Toto, we’re not in Kansas anymore: Exploring the Contours of the Financial System After the Tornado

By Laura Kodres

Just as a tornado in Kansas transplanted Dorothy and, her dog, Toto, from familiar comforts to the unknown land of Oz, the global crisis has led many to wonder what has become of the global financial system and, more importantly, what will it look like next. Is the wicked witch of the West—excessive risk taking and leverage—really dead?

But now, as the storm subsides, there is time to speculate about what the future financial sector might look like. My IMF colleague, Aditya Narain, and I have done just that in a new Staff Position Note that attempts to discern the contours of this new financial landscape. What is clear is that the new landscape will be influenced by both the private and public sectors—their reactions to the crisis and to each other.

There are a multitude of possibilities between two extremes.

  • Having skirted systemic collapse—in part due to extraordinary official interventions—the difficult reform agenda could succumb to stiff private sector pushback, languishing and allowing vulnerabilities to become re-entrenched.
  • At the other extreme, the depth of the wounds inflicted by the crisis and resulting public outcry could lead to over-regulation, stifled creativity and innovation, and sluggish economic growth.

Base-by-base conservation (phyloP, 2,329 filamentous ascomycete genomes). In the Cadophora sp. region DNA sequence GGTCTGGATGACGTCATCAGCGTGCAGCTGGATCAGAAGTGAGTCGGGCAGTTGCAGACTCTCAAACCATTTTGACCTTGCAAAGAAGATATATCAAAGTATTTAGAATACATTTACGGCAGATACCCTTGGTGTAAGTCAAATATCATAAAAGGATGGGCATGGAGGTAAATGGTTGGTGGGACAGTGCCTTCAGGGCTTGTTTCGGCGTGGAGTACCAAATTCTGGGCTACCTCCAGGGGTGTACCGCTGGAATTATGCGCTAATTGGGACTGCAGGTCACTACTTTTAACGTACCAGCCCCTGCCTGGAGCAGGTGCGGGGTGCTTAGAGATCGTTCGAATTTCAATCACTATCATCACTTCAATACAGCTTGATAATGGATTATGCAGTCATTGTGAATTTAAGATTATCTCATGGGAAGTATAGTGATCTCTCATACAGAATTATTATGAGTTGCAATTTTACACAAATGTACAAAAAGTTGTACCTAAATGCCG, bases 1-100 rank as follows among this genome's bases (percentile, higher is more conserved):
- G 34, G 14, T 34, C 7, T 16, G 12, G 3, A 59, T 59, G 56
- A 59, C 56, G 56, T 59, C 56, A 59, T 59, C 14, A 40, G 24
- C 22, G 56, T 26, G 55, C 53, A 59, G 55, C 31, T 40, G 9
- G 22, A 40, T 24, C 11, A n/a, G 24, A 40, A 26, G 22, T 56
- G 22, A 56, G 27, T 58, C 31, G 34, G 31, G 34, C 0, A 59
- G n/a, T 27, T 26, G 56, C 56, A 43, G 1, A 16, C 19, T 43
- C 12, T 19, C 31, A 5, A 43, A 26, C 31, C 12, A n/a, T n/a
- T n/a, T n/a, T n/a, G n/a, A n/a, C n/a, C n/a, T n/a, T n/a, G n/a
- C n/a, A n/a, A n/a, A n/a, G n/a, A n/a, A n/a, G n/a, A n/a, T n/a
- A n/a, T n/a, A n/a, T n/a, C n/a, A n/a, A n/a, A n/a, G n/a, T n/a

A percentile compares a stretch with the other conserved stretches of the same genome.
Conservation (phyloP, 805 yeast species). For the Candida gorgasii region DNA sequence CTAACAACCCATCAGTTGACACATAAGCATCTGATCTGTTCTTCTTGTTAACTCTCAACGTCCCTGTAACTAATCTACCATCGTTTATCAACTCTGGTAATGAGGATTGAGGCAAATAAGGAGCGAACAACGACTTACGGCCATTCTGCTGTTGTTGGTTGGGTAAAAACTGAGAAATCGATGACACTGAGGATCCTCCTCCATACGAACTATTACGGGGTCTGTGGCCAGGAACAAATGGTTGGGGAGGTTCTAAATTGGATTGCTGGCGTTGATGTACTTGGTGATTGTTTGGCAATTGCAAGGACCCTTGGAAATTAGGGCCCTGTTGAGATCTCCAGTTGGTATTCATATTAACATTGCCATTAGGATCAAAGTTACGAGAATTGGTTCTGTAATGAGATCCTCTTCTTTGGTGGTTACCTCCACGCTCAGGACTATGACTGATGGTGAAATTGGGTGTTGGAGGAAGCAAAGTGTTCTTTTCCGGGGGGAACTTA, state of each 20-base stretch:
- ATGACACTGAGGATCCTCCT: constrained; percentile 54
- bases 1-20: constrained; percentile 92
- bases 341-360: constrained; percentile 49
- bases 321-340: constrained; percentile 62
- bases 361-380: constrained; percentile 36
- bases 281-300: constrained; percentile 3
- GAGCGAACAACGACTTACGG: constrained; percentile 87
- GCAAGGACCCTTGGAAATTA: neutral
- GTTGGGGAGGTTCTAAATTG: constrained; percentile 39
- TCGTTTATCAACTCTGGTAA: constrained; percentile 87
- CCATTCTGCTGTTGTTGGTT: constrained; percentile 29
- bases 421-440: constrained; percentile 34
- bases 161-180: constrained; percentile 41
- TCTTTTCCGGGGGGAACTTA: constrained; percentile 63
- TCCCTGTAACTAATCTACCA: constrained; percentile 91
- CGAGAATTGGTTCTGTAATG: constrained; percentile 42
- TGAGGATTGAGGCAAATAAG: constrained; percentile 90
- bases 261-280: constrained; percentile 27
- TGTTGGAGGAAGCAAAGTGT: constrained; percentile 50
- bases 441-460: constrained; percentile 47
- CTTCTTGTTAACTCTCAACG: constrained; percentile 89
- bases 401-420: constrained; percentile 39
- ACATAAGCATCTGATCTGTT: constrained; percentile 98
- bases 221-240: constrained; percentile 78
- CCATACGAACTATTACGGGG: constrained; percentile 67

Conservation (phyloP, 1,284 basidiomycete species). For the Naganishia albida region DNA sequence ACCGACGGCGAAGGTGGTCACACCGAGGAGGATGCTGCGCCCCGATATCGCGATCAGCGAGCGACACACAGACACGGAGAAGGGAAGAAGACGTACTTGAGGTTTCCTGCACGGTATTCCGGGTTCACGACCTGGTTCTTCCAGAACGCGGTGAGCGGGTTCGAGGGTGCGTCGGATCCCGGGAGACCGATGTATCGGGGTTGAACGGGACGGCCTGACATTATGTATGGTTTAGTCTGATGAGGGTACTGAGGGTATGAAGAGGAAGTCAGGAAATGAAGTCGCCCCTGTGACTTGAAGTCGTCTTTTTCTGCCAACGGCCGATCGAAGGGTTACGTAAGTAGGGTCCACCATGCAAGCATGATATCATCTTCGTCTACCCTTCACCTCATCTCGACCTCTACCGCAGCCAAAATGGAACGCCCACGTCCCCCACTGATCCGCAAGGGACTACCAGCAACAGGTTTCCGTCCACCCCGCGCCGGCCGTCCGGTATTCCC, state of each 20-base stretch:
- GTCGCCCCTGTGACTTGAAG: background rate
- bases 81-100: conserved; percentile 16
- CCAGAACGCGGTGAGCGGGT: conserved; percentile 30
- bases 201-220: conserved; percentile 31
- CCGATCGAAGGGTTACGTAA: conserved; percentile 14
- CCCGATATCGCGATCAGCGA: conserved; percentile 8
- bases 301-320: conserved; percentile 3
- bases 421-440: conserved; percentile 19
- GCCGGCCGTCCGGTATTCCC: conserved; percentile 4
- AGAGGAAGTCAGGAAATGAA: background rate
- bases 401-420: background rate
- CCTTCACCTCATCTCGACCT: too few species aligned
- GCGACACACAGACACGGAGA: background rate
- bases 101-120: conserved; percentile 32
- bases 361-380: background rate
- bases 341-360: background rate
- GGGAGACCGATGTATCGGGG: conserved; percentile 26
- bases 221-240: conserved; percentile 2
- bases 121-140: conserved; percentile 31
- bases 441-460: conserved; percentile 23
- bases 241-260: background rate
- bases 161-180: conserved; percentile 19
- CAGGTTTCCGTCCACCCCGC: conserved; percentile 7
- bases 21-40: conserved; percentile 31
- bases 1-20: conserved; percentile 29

Neither outcome is desirable, so the note presents a base case between the two. What is needed is not more regulation, but sensible and better regulation. The attitude that “regulation never works, so why bother” misses two of the main lessons from the crisis. 

  • First, regulatory reforms are only part of a solution (and weak regulation was only part of the problem). A more macroprudential approach—more attention to the financial system as a whole rather than its individual parts—is needed.
  • Second, even when regulation is the right tool or is already in place, it is implementation that really matters. This in turn depends on strong supervision.

Although perfect regulation is the ideal, in the real world there is unlikely to be a perfect, gleaming Emerald City at the end of a yellow brick road. Nor is there a “great and all-powerful Oz” to devise and implement such regulation. Hence we look at the most likely set of reforms to be enacted—those that are perhaps the most politically feasible and globally acceptable—and their effects. We then speculate about what the main outcomes will be:

  • Banks will return to a more traditional function, faced with stricter regulations that limit the risks they can undertake and, as a result, their returns—making banking systems smaller overall.
  • Banking systems may look more segmented, with some banks returning to their deposit-taking/loan-making roots and other banks becoming more diversified and interconnected continuing to challenge the moniker of “too-important-to-fail.”
  • Nonbanks will fill the void left by banks. The diverse range of nonbank institutions will have a competitive advantage by both supplying credit and providing investors with much needed riskier investments to satisfy their retirement needs.
  • The regulatory perimeter will need to expand. Nonbank financial institutions—at least those seen as systemically important—should be covered. But the issue of exactly how to formulate regulations that mitigates the systemic risks they pose is going nowhere fast.
  • Market infrastructure, especially for markets thought to be susceptible to runs or contagion, will be improved by moving the “offending” instruments (either voluntarily or by mandate) to central counterparties where such risks can be partially mitigated.